As part of a larger commitment by GE Aviation to invest $195 million across its North Carolina operations through 2017, the company announced yesterday that it will break ground this year on an advanced composite component factory near Asheville in Western North Carolina.

The new 125,000-square-foot facility (next to an existing GE Aviation machining plant) will produce engine components made of advanced ceramic matrix composite (CMC) materials. 

“GE has been investing in CMC technology for decades, and we are mastering the manufacturing of CMCs at our laboratory in Delaware.  Asheville would be our first factory involved in the mass production of CMC components,” said David Joyce, CEO of GE Aviation. “We believe the future Asheville plant will be on the ground floor of a new technology that will change aviation.”

Within five years, the workforce at the plant is expected to grow to more than 340 people.  GE Aviation has more than 1,300 employees in North Carolina at sites in Durham, West Jefferson, Wilmington, and Asheville.

The introduction of CMC components into the hot section of GE jet engines represents a significant technology breakthrough for GE and the jet propulsion industry, the company said.  

CMCs are made of silicon carbide ceramic fibers and ceramic resin, manufactured through a highly sophisticated process and further enhanced with proprietary coatings. The ultra-lightweight CMC material supports extremely high temperatures in the high-pressure turbine. CMC benefits include: reduced weight, enhanced performance and improved durability that provides longer time on wing, translating into lower fuel and maintenance costs for customers.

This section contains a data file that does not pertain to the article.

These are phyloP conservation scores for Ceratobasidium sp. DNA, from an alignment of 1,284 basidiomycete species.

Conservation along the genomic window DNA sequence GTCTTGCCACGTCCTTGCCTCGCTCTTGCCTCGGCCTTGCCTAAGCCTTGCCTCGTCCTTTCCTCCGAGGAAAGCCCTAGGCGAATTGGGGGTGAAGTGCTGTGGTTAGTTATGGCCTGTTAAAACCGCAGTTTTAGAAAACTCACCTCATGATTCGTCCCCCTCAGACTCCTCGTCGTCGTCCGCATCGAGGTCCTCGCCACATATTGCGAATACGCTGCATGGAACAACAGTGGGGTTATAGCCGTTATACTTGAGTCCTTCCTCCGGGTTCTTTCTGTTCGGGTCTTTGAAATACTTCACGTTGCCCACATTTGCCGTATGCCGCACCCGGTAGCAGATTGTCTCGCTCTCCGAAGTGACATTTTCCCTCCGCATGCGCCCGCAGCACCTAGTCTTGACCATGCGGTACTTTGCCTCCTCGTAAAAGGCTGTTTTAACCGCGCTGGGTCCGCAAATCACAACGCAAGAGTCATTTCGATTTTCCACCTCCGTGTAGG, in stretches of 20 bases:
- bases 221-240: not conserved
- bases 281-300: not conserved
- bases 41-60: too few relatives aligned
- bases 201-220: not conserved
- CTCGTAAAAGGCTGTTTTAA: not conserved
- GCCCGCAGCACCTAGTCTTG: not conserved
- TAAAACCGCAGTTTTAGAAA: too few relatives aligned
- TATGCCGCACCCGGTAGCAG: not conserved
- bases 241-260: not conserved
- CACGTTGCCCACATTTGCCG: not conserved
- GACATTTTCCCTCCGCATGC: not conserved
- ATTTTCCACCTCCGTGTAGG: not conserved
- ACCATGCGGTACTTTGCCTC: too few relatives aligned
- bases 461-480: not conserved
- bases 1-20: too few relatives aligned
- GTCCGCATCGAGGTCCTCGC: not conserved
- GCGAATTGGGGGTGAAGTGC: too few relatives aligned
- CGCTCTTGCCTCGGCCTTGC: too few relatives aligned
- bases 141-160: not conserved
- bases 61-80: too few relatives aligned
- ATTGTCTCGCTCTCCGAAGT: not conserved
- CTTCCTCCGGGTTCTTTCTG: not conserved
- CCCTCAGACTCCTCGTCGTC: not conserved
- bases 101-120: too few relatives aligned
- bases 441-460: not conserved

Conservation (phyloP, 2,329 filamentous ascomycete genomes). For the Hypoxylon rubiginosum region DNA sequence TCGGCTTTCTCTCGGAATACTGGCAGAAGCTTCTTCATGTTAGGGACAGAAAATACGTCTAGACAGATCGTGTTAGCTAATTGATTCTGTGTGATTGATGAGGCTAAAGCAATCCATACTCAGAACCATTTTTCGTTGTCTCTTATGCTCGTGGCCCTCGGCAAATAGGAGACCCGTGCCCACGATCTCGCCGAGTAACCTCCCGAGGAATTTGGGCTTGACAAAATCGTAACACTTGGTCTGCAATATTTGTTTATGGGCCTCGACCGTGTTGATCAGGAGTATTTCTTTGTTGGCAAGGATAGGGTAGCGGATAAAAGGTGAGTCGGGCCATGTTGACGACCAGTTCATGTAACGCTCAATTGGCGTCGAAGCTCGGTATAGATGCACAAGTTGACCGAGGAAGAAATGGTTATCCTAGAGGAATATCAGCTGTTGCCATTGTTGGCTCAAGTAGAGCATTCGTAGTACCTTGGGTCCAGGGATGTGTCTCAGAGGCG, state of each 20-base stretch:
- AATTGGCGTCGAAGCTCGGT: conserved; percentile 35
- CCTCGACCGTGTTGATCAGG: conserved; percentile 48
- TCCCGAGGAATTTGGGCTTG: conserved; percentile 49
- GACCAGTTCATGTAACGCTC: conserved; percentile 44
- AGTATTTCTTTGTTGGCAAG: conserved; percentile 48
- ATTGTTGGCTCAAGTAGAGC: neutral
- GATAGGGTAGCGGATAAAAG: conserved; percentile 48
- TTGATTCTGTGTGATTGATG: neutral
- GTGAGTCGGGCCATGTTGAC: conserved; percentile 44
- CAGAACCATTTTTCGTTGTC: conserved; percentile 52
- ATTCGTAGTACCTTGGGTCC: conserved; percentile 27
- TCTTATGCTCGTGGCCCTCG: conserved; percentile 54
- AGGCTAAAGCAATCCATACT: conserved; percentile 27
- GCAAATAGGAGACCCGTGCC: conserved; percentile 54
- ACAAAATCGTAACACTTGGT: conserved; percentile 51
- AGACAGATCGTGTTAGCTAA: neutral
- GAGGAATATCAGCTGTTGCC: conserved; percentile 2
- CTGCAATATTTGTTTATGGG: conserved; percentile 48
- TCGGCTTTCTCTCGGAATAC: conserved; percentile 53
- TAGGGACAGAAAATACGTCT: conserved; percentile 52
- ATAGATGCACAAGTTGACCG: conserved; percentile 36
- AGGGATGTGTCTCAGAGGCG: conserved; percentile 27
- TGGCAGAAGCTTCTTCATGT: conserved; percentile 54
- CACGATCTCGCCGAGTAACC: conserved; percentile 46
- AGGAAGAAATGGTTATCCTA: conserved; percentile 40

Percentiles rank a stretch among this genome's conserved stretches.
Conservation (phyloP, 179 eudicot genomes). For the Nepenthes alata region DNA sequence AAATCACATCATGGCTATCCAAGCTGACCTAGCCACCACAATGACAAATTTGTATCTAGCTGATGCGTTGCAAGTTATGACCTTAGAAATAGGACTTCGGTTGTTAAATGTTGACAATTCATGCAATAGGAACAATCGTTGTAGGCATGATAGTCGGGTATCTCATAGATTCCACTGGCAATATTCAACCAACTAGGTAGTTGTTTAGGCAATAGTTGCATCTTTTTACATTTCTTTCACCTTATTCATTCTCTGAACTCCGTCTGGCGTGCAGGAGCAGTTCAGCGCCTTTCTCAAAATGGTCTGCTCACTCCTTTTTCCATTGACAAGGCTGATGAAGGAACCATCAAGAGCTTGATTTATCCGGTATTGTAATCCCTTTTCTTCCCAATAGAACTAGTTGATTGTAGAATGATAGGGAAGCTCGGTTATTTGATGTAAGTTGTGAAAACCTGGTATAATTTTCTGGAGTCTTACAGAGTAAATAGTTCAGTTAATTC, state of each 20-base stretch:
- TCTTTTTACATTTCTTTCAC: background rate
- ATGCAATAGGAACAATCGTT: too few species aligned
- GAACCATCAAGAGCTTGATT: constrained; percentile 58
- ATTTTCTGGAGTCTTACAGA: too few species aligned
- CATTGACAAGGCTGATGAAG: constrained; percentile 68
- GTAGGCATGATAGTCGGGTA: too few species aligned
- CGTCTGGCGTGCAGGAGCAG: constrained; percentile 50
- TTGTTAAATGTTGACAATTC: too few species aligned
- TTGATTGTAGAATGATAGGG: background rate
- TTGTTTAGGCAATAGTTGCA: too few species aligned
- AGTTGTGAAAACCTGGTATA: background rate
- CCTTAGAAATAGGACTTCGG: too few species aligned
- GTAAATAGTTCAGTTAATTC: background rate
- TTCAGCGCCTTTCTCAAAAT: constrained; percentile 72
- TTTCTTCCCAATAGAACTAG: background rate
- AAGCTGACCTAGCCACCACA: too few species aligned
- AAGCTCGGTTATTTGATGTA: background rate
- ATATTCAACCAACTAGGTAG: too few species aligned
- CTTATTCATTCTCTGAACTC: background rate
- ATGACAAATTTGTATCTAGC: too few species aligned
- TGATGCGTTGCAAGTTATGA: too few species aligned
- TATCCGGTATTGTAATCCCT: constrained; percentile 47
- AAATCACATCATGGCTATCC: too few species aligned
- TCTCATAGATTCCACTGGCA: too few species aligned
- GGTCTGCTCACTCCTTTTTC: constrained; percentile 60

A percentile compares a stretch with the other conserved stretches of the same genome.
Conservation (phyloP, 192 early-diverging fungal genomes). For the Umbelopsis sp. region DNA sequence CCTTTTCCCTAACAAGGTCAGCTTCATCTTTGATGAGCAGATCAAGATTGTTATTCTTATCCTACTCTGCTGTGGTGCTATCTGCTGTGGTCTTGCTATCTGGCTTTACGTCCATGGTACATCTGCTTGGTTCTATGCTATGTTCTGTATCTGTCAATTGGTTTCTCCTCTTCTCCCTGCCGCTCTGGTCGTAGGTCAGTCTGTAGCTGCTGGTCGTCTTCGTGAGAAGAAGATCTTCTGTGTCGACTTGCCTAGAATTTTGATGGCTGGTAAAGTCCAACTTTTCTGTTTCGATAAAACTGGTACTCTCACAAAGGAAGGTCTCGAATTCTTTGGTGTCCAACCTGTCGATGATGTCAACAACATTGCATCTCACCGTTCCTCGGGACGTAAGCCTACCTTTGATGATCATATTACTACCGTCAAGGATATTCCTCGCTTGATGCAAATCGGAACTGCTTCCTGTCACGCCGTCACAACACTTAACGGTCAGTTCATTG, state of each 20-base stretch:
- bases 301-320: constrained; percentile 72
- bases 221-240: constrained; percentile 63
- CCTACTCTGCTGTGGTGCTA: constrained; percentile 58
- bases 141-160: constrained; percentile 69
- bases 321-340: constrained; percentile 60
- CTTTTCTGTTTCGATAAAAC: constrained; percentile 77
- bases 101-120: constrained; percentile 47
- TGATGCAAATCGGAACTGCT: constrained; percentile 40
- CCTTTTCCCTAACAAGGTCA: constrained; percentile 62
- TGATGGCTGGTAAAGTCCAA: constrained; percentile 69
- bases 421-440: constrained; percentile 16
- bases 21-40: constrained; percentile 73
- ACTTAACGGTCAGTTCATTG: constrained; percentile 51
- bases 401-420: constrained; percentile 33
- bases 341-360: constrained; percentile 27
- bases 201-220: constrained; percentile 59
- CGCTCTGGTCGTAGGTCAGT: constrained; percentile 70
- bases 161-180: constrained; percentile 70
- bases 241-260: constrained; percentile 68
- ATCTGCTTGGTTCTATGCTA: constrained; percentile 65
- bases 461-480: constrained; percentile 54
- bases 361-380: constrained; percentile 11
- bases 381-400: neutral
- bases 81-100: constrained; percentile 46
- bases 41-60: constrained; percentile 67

The specific CMC component to be built in the new Asheville facility is a high-pressure turbine shroud, a stationery component that directs exhaust gases through the high-pressure turbine.   More importantly, this CMC component will be on the  LEAP jet engine, being developed by CFM International, a joint company of GE and Snecma (SAFRAN) of France. The LEAP engine, which will enter airline service in 2016, will power the new Airbus A320neo, Boeing 737 MAX and COMAC (China) C919 aircraft.

CFM to date has logged total orders and commitments for more than 4,500 LEAP engines.  There will be 18 CMC turbine shrouds in every LEAP engine produced.

GE worked closely with the North Carolina Department of Commerce (NCDC) to secure the proposed Asheville location and investments in existing facilities. The NCDC, along with several local agencies (the Asheville Area Chamber of Commerce, Buncombe County, City of Asheville, Ashe County, the Golden Leaf Foundation, the Greater Durham Chamber of Commerce, and Wilmington Business Development) have provided technical support and incentives to ensure a smooth and successful start-up.